Roanne Reyes didn’t learn about The University of Toledo’s Cosmetic Science and Formulation Design Program until the second semester of her senior year of high school.
The Illinois native was looking at schools closer to home, but a near-random connection online introduced her to UToledo — and changed her path forever.
“I was on Facebook, and there was an article talking about a woman who started her own business after she had studied cosmetic science,” she said. “And I thought ‘That’s a thing? People do that?’”
They do, but not just anywhere. UToledo’s Cosmetic Science and Formulation Design Program is one of the only of its kind in the entire country. The program, which focuses on the science behind personal products we use every day, promised the opportunity to learn about virtually every aspect of the cosmetic production process. Reyes was hooked.
“I’ve always loved science,” she said. “I was in AP chemistry and AP biology in high school, and I’ve always loved makeup and the idea of working in makeup production.”
She got to do just that and a whole lot more as a pharmaceutical sciences major — with minors in chemistry and professional sales to boot. In her four years at UToledo, Reyes has learned about producing all types of personal-care products, from makeup to shampoos, conditioners, deodorant and even baby-care products.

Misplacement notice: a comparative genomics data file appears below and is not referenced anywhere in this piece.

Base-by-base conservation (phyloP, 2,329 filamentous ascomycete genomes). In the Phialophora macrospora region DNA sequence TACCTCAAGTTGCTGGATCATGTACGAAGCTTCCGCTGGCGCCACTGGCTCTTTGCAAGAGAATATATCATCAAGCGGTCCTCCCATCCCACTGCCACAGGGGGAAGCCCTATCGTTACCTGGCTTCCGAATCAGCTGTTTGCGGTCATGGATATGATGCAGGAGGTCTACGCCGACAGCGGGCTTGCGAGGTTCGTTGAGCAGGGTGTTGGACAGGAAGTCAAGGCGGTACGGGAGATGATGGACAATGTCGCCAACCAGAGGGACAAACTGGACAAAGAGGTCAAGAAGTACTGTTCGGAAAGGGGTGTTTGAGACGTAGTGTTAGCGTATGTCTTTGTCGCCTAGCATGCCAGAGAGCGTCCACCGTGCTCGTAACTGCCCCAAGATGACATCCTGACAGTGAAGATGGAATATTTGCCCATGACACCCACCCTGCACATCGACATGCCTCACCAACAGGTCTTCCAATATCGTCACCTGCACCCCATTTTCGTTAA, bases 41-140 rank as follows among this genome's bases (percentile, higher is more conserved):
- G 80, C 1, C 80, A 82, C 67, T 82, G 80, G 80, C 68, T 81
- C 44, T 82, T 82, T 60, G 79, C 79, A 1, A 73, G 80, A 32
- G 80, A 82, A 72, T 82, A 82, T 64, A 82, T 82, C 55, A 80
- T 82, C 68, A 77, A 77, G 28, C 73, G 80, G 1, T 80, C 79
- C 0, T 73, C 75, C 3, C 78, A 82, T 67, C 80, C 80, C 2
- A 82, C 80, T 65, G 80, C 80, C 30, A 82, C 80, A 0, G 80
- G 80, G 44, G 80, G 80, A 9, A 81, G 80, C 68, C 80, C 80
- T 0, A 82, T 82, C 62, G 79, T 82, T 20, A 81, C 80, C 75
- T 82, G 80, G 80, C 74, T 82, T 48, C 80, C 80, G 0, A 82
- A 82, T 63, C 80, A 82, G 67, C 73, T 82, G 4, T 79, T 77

“If you have touched any personal-care product in the past 24 hours, we’ve probably made it or have had a hand in creating those kinds of products,” Reyes said.
Reyes also spent time researching the effects of ingredients in personal-care products, a key aspect of the pharmaceuticals industry. Every product intended for human use or consumption has to be rigorously researched and tested, a process she now knows well.
“I spent 10 weeks studying the effects of penetration enhancers on caffeine penetration into the skin,” she said. “The studies that I ran were 24-hour studies, so I had to be in the lab all the time.”
Her research paid off with several speaking engagements; she presented her findings at the Ohio Valley and Michigan chapters of the Society of Cosmetic Chemists, as well as at a sunscreen symposium. She’s also planning to publish a paper on the research with Dr. Gabriella Baki, UToledo assistant professor of pharmaceutics and director of the Cosmetic Science and Formulation Design Program.
“I found Roanne to be a dedicated, enthusiastic and reliable researcher who worked well with little supervision,” Baki said. “She had great ideas and creative solutions for problems that would come up during the research projects. I cannot wait to see all the great things she will accomplish in her career.”
Reyes hopes to land a job on the East Coast after her May 9 graduation. She’s aiming for a position as a formulation chemist, preferring lab work to the sales part of the industry.